The Sun News

MEEKS: Soil preparation key to growing good tomatoes

This time of year I start craving a sloppy bacon and tomato sandwich. There is one condition though; that tomato has to come from my garden. Buying one from the grocery store is just not the same. So how can you grow your own tomatoes?

First thing is soil preparation. Tomatoes prefer well-drained soils with high organic matter.

Organic matter can be increased by adding compost, rotted manure or other humus and tilling it into the garden site in the spring. Tomatoes require a soil pH of 6.2-6.8. The pH of your soil can be determined through a routine soil test.

Be sure to select healthy, pest free transplants for your garden. When it comes to varieties, the sky is the limit. Determinate varieties grow in a more compact form and produce most of their crop at one time. These varieties are usually the choice for gardeners interested in preserving.

Indeterminate varieties set fruit clusters along the vine stem that continues to grow all season.

These varieties need to be staked. Because tomatoes are susceptible to disease, viruses and insects, some varieties have been bred to be resistant to certain pests. Remember that resistance to these problems does not mean they are completely immune, and good cultural practices are still important.

Tomato plants can develop roots along their stems, so plant them deeply to encourage growth of a strong root system. Give tomatoes a little fertilizer at planting time. If plants are to be staked, space them 24 inches apart in rows 4-6 feet apart. Although it requires more work initially, staking makes caring for the tomato plants easier.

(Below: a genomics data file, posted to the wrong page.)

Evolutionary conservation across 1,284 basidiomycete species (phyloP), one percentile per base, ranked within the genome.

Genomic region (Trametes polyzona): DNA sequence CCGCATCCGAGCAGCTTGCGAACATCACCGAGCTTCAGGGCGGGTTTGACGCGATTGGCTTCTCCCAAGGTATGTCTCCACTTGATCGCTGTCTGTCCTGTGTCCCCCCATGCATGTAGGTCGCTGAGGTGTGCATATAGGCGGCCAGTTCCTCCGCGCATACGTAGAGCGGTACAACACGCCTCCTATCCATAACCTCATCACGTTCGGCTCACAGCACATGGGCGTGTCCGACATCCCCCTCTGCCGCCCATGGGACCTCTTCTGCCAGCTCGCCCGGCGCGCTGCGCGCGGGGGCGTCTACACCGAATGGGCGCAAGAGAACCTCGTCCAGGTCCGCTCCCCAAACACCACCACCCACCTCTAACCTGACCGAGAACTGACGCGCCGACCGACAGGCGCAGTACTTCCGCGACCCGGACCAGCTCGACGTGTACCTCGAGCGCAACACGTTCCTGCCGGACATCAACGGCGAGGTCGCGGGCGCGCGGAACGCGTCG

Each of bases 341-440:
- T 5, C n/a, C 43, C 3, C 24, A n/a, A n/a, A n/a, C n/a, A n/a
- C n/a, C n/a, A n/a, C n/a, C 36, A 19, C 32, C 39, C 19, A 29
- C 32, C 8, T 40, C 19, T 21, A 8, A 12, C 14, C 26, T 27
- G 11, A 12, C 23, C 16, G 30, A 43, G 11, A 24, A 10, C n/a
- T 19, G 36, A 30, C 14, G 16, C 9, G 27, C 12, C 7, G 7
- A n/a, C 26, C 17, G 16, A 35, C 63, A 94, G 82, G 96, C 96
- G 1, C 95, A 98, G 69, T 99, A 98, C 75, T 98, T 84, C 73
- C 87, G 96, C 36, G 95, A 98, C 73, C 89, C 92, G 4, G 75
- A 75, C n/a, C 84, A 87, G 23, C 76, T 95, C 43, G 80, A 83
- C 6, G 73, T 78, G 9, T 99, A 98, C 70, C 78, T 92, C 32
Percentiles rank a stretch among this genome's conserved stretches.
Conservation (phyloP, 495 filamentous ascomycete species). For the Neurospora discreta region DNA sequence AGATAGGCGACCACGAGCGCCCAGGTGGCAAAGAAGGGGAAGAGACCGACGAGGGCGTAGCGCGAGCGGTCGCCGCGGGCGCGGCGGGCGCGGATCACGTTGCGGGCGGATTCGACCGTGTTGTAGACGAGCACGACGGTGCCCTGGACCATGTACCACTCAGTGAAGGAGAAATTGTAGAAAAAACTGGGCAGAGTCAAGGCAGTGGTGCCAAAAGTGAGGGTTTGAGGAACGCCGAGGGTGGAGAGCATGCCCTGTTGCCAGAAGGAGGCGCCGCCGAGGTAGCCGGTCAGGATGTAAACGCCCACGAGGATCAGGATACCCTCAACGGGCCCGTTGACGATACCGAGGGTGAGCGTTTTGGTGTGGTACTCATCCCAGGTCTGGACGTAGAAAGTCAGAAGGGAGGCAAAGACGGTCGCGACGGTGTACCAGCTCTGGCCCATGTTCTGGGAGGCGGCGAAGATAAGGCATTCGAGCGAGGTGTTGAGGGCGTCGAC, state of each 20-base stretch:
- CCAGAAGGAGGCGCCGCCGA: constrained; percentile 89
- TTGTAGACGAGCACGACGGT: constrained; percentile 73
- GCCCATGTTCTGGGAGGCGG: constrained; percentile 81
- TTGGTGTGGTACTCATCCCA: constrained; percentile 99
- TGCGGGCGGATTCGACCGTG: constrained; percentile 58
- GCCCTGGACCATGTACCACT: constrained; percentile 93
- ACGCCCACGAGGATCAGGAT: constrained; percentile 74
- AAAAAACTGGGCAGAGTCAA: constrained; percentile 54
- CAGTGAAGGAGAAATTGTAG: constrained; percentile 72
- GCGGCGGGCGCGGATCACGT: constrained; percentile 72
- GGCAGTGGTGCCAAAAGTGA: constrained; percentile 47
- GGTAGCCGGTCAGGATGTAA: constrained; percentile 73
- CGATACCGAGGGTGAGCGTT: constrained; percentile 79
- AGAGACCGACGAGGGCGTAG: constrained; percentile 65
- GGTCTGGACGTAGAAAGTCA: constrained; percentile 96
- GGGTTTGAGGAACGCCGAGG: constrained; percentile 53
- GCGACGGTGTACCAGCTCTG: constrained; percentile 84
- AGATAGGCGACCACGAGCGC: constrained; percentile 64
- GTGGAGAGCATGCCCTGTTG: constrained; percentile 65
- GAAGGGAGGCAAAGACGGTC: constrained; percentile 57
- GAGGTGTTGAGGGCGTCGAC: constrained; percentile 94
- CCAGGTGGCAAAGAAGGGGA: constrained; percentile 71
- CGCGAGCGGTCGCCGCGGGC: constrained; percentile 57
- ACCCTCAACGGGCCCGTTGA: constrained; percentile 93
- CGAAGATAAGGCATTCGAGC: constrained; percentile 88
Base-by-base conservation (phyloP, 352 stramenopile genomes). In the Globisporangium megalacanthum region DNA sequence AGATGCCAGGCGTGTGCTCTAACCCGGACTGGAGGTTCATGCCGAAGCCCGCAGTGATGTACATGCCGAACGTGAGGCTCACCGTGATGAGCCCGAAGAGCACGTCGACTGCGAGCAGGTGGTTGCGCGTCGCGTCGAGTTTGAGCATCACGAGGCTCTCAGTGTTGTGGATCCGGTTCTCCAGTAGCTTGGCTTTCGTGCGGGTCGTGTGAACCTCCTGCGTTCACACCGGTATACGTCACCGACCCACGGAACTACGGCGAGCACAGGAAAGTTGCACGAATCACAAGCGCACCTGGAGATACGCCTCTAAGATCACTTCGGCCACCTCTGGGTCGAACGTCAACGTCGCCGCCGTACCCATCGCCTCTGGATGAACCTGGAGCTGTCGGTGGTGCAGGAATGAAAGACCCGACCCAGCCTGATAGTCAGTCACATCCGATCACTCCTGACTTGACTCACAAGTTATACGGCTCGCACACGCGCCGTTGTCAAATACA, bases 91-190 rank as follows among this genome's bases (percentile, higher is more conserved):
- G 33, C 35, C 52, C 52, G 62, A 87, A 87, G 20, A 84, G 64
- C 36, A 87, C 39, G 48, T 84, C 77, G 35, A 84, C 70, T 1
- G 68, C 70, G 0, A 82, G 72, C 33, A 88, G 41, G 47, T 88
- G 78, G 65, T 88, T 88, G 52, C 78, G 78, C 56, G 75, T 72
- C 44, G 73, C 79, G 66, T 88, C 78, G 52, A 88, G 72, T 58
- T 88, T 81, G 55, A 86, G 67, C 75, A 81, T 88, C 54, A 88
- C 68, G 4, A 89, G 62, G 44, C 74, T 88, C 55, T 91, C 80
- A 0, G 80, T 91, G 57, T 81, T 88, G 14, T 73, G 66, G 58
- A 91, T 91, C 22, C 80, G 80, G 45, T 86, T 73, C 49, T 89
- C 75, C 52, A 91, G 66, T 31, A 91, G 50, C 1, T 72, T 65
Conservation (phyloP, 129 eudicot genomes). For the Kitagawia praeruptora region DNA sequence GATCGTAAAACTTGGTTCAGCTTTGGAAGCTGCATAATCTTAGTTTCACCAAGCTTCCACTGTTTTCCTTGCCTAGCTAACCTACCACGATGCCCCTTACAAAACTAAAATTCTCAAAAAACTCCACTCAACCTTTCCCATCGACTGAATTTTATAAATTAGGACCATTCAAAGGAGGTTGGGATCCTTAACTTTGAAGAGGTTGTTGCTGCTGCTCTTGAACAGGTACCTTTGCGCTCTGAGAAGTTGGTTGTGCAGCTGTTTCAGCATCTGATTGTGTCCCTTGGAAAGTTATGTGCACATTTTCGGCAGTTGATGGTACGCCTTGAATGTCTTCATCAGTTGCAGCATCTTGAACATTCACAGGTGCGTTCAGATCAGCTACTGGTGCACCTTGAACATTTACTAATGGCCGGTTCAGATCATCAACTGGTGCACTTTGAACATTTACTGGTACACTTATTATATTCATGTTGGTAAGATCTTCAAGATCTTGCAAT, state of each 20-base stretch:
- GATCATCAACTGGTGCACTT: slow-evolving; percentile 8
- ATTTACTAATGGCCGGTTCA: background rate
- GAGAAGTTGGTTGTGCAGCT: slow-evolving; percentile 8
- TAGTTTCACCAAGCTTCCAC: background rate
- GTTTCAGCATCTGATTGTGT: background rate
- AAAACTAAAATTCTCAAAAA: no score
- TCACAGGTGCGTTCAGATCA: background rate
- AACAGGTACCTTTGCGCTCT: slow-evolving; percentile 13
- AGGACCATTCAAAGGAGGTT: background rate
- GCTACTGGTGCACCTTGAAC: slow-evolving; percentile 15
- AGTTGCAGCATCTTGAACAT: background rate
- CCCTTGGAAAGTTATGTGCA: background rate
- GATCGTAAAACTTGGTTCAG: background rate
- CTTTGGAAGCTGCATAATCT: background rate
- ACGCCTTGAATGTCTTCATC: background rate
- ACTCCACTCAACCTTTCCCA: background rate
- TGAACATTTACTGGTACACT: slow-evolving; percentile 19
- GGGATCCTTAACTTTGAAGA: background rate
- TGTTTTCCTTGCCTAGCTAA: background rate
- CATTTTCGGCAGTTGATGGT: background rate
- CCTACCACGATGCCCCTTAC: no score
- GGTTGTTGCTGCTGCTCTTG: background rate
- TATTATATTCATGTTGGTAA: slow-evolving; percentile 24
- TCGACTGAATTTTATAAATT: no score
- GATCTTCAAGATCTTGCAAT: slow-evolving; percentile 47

Tomatoes can benefit from mulching around the stem. Add mulch soon after transplanting. Apply mulch 2-3 inches deep. Mulching will help conserve moisture.

Tomatoes are medium feeders and will require fertilizer beyond the initial starter. The best way to determine how much fertilizer is needed is to submit a routine soil sample. If liquid fertilizer is used, be careful not to apply too much or too often. This can lead to excess nitrogen and cause much vegetative growth but few blooms or fruit.

Tomatoes need 1-2 inches of water per week depending on your soil type. If rainfall does not provide enough water, water deeply once or twice a week. It is always good to have a rain gauge near your garden so you know how much rainfall your garden is receiving. Too much water can lead to disease problems.

For best quality, harvest tomatoes when fully ripe. Fully ripened fruit may be placed in the refrigerator to prolong keeping. In the refrigerator, tomatoes can last several weeks.

Source: Georgia Home Grown Tomatoes, Robert Westerfield


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